“As we all know, the situation with COVID-19 is extremely dynamic and we will continue to review the facts and science and make the proactive decisions necessary to protect our partners, customers and communities,” Rossann Williams, the executive vice president and president of U.S. company-operated business and Canada for Starbucks, wrote in a letter to all U.S. partners.
The Seattle-based coffee giant announced Sunday it’s closing seating in its cafes and patio areas, but customers can still order at the counter, at drive-throughs or on the Starbucks app.
The company also will close stores temporarily in what it called “high social-gathering locations,” such as malls and university campuses, and will close stores or reduce hours in areas seeing clusters of COVID-19 cases, such as Seattle and New York, executives said.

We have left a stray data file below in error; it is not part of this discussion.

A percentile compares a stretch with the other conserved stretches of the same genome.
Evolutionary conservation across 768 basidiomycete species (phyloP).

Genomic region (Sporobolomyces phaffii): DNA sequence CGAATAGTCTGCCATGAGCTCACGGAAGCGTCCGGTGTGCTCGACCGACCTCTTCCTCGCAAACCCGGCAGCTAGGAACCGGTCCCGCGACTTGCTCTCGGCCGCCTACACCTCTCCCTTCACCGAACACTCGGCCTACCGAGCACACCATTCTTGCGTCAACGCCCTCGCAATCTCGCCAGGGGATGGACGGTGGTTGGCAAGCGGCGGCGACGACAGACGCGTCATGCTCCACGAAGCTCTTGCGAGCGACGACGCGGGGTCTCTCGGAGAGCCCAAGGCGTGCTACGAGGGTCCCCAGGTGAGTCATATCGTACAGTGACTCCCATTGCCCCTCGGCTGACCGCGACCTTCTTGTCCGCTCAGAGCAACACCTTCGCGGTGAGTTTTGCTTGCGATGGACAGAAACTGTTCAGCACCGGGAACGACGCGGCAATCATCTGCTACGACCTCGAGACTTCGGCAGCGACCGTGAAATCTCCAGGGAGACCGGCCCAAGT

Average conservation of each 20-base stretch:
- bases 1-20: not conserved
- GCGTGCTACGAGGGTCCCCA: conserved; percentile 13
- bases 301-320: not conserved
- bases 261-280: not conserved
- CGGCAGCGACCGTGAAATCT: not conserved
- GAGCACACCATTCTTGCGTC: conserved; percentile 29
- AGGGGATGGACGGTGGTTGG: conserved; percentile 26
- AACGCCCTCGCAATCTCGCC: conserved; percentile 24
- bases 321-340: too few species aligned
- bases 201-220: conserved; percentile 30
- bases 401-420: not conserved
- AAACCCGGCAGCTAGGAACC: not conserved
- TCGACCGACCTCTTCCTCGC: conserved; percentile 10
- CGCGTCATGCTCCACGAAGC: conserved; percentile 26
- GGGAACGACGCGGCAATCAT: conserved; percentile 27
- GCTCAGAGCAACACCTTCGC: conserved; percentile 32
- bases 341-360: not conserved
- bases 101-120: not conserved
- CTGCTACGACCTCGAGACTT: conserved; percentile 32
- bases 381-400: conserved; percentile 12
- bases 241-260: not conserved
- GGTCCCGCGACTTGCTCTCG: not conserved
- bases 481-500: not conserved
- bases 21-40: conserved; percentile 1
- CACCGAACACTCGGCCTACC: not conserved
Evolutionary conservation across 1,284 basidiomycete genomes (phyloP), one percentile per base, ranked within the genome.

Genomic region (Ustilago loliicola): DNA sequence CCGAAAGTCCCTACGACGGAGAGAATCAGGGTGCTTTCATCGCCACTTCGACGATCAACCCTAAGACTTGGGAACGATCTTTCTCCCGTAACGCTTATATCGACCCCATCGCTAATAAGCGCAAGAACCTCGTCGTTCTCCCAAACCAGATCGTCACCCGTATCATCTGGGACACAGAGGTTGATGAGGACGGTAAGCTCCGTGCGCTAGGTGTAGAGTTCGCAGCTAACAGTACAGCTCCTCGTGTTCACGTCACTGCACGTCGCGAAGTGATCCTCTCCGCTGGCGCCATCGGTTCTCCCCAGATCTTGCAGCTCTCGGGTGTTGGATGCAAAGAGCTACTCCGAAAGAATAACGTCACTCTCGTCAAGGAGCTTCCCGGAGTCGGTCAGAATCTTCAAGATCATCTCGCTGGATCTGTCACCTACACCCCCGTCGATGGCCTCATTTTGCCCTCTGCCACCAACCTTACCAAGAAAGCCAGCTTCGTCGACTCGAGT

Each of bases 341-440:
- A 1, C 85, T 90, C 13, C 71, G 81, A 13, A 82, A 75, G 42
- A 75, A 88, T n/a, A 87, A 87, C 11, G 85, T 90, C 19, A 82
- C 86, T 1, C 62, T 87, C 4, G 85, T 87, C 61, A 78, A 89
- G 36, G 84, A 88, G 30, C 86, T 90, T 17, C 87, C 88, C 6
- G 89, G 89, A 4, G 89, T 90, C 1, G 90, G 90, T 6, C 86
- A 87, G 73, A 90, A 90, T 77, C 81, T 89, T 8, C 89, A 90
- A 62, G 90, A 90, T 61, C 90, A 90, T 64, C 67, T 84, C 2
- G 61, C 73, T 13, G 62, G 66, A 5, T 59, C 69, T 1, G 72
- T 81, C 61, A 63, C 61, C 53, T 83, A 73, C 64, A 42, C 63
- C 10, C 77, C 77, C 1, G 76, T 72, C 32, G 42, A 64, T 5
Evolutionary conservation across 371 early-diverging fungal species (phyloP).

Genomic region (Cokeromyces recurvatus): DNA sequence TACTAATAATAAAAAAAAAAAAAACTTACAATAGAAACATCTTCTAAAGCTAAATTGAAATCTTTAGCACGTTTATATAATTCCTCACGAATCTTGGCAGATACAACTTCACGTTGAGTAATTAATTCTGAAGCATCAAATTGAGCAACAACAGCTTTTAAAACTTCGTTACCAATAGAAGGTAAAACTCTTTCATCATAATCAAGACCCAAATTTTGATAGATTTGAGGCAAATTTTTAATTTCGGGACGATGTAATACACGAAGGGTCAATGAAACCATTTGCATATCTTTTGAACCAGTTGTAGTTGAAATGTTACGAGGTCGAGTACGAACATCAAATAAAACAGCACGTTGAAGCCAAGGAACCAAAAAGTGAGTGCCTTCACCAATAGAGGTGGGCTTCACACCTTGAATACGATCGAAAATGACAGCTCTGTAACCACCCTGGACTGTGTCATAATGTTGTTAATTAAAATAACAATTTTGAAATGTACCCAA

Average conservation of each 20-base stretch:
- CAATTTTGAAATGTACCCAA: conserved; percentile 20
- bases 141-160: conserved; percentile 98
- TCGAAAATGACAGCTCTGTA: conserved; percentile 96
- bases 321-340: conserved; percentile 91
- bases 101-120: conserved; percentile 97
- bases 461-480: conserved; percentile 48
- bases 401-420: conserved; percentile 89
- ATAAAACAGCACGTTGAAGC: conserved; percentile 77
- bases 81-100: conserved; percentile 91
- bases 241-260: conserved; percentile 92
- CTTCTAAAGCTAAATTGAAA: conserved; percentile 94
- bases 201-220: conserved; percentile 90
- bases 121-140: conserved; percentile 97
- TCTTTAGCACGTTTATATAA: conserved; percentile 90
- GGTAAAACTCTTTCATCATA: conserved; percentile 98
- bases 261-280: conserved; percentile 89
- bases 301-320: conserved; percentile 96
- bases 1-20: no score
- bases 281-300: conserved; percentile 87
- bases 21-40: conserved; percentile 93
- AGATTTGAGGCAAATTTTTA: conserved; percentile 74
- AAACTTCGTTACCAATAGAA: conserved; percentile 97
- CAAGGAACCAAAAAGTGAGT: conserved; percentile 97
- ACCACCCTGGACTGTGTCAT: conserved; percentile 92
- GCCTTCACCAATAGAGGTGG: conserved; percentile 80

Williams continued in the letter, “Every community’s needs are incredibly different. We want to make sure we play a constructive role by taking responsible actions, in partnership with the CDC and local public health authorities, so we can continue to do what’s right for our partners and customers.”
The U.S. has seen at least 61 deaths and over 2,900 infections.
The Seattle roaster has had approximately 15,000 U.S. stores and 1,600 Canadian stores. Most have been owned by the company but some — including locations in retail stores and airports — have been run by licensees.
Starbucks already had increased the pace of sanitizing stores and put into place a temporary ban on use of personal cups or in-store mugs and glassware.
Employees can use up to 14 days of catastrophe pay in addition to paid sick leave, vacation time and personal days, executives said. They also asked employees showing symptoms to stay home.
The Associated Press contributed to this report.